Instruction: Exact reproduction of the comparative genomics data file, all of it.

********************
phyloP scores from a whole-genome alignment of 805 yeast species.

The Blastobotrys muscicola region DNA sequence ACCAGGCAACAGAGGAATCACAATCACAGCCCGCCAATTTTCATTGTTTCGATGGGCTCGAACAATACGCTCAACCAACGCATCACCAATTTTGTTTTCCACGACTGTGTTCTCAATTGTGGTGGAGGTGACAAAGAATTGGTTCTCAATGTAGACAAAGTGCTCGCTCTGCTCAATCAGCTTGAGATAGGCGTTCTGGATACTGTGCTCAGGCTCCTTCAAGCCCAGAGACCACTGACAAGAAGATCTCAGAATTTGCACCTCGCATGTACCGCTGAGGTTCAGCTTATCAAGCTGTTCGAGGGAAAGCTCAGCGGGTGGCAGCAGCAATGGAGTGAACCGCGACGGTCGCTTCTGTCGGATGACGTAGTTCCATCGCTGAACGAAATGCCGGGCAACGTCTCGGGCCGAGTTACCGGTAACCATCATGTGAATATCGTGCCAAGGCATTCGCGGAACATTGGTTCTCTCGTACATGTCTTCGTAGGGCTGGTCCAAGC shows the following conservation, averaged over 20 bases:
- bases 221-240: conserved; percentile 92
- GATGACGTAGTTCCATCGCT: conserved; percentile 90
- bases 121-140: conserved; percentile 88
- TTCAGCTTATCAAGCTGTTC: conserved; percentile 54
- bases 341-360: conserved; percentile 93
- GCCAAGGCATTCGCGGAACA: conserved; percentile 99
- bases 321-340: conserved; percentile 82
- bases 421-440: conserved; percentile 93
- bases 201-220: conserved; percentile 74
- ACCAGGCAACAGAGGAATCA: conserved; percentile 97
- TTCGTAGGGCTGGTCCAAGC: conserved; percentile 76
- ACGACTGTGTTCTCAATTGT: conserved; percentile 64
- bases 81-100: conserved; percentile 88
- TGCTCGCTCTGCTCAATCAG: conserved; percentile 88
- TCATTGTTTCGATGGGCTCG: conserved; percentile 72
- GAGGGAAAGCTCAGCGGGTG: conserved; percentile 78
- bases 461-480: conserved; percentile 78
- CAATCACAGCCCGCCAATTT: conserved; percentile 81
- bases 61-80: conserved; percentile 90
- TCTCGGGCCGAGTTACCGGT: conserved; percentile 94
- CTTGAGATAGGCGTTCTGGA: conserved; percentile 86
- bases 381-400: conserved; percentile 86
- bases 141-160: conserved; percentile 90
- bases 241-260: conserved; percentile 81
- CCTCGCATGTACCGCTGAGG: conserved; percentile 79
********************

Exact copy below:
phyloP scores from a whole-genome alignment of 805 yeast species.

The Blastobotrys muscicola region DNA sequence ACCAGGCAACAGAGGAATCACAATCACAGCCCGCCAATTTTCATTGTTTCGATGGGCTCGAACAATACGCTCAACCAACGCATCACCAATTTTGTTTTCCACGACTGTGTTCTCAATTGTGGTGGAGGTGACAAAGAATTGGTTCTCAATGTAGACAAAGTGCTCGCTCTGCTCAATCAGCTTGAGATAGGCGTTCTGGATACTGTGCTCAGGCTCCTTCAAGCCCAGAGACCACTGACAAGAAGATCTCAGAATTTGCACCTCGCATGTACCGCTGAGGTTCAGCTTATCAAGCTGTTCGAGGGAAAGCTCAGCGGGTGGCAGCAGCAATGGAGTGAACCGCGACGGTCGCTTCTGTCGGATGACGTAGTTCCATCGCTGAACGAAATGCCGGGCAACGTCTCGGGCCGAGTTACCGGTAACCATCATGTGAATATCGTGCCAAGGCATTCGCGGAACATTGGTTCTCTCGTACATGTCTTCGTAGGGCTGGTCCAAGC shows the following conservation, averaged over 20 bases:
- bases 221-240: conserved; percentile 92
- GATGACGTAGTTCCATCGCT: conserved; percentile 90
- bases 121-140: conserved; percentile 88
- TTCAGCTTATCAAGCTGTTC: conserved; percentile 54
- bases 341-360: conserved; percentile 93
- GCCAAGGCATTCGCGGAACA: conserved; percentile 99
- bases 321-340: conserved; percentile 82
- bases 421-440: conserved; percentile 93
- bases 201-220: conserved; percentile 74
- ACCAGGCAACAGAGGAATCA: conserved; percentile 97
- TTCGTAGGGCTGGTCCAAGC: conserved; percentile 76
- ACGACTGTGTTCTCAATTGT: conserved; percentile 64
- bases 81-100: conserved; percentile 88
- TGCTCGCTCTGCTCAATCAG: conserved; percentile 88
- TCATTGTTTCGATGGGCTCG: conserved; percentile 72
- GAGGGAAAGCTCAGCGGGTG: conserved; percentile 78
- bases 461-480: conserved; percentile 78
- CAATCACAGCCCGCCAATTT: conserved; percentile 81
- bases 61-80: conserved; percentile 90
- TCTCGGGCCGAGTTACCGGT: conserved; percentile 94
- CTTGAGATAGGCGTTCTGGA: conserved; percentile 86
- bases 381-400: conserved; percentile 86
- bases 141-160: conserved; percentile 90
- bases 241-260: conserved; percentile 81
- CCTCGCATGTACCGCTGAGG: conserved; percentile 79